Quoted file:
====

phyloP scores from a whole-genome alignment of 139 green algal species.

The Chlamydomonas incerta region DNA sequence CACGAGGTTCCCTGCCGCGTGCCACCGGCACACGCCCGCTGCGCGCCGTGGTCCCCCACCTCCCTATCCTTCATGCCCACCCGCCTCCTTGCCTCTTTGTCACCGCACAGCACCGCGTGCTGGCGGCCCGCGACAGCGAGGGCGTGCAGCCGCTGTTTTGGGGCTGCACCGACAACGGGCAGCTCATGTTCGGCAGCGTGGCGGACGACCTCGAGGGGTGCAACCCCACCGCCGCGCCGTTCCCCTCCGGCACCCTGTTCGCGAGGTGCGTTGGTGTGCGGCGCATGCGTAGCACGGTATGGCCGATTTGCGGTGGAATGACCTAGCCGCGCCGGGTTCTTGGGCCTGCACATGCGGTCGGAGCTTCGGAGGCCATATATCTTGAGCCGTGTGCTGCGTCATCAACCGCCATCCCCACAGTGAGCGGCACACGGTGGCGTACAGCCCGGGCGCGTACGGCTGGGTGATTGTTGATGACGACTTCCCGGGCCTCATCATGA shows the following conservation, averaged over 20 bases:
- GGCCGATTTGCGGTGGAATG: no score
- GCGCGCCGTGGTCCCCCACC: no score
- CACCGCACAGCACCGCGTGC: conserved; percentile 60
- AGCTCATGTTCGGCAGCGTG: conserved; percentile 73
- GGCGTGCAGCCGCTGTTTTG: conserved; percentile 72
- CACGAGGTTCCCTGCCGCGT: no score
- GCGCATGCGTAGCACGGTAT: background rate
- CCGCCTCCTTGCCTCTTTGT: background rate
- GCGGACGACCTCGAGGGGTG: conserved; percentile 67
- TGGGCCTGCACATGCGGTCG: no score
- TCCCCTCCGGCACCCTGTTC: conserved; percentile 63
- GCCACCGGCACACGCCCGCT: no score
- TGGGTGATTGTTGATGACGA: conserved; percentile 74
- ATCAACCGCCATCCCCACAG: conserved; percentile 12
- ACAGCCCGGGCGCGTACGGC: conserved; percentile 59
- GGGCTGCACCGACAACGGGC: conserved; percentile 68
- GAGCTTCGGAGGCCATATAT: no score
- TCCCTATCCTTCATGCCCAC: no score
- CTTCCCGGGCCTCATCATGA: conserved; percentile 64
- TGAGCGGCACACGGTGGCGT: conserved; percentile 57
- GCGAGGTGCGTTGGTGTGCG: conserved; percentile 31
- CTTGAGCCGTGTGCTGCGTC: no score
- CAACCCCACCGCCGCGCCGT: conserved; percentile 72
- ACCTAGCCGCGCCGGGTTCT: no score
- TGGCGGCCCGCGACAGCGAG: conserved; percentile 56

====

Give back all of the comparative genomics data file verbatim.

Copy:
phyloP scores from a whole-genome alignment of 139 green algal species.

The Chlamydomonas incerta region DNA sequence CACGAGGTTCCCTGCCGCGTGCCACCGGCACACGCCCGCTGCGCGCCGTGGTCCCCCACCTCCCTATCCTTCATGCCCACCCGCCTCCTTGCCTCTTTGTCACCGCACAGCACCGCGTGCTGGCGGCCCGCGACAGCGAGGGCGTGCAGCCGCTGTTTTGGGGCTGCACCGACAACGGGCAGCTCATGTTCGGCAGCGTGGCGGACGACCTCGAGGGGTGCAACCCCACCGCCGCGCCGTTCCCCTCCGGCACCCTGTTCGCGAGGTGCGTTGGTGTGCGGCGCATGCGTAGCACGGTATGGCCGATTTGCGGTGGAATGACCTAGCCGCGCCGGGTTCTTGGGCCTGCACATGCGGTCGGAGCTTCGGAGGCCATATATCTTGAGCCGTGTGCTGCGTCATCAACCGCCATCCCCACAGTGAGCGGCACACGGTGGCGTACAGCCCGGGCGCGTACGGCTGGGTGATTGTTGATGACGACTTCCCGGGCCTCATCATGA shows the following conservation, averaged over 20 bases:
- GGCCGATTTGCGGTGGAATG: no score
- GCGCGCCGTGGTCCCCCACC: no score
- CACCGCACAGCACCGCGTGC: conserved; percentile 60
- AGCTCATGTTCGGCAGCGTG: conserved; percentile 73
- GGCGTGCAGCCGCTGTTTTG: conserved; percentile 72
- CACGAGGTTCCCTGCCGCGT: no score
- GCGCATGCGTAGCACGGTAT: background rate
- CCGCCTCCTTGCCTCTTTGT: background rate
- GCGGACGACCTCGAGGGGTG: conserved; percentile 67
- TGGGCCTGCACATGCGGTCG: no score
- TCCCCTCCGGCACCCTGTTC: conserved; percentile 63
- GCCACCGGCACACGCCCGCT: no score
- TGGGTGATTGTTGATGACGA: conserved; percentile 74
- ATCAACCGCCATCCCCACAG: conserved; percentile 12
- ACAGCCCGGGCGCGTACGGC: conserved; percentile 59
- GGGCTGCACCGACAACGGGC: conserved; percentile 68
- GAGCTTCGGAGGCCATATAT: no score
- TCCCTATCCTTCATGCCCAC: no score
- CTTCCCGGGCCTCATCATGA: conserved; percentile 64
- TGAGCGGCACACGGTGGCGT: conserved; percentile 57
- GCGAGGTGCGTTGGTGTGCG: conserved; percentile 31
- CTTGAGCCGTGTGCTGCGTC: no score
- CAACCCCACCGCCGCGCCGT: conserved; percentile 72
- ACCTAGCCGCGCCGGGTTCT: no score
- TGGCGGCCCGCGACAGCGAG: conserved; percentile 56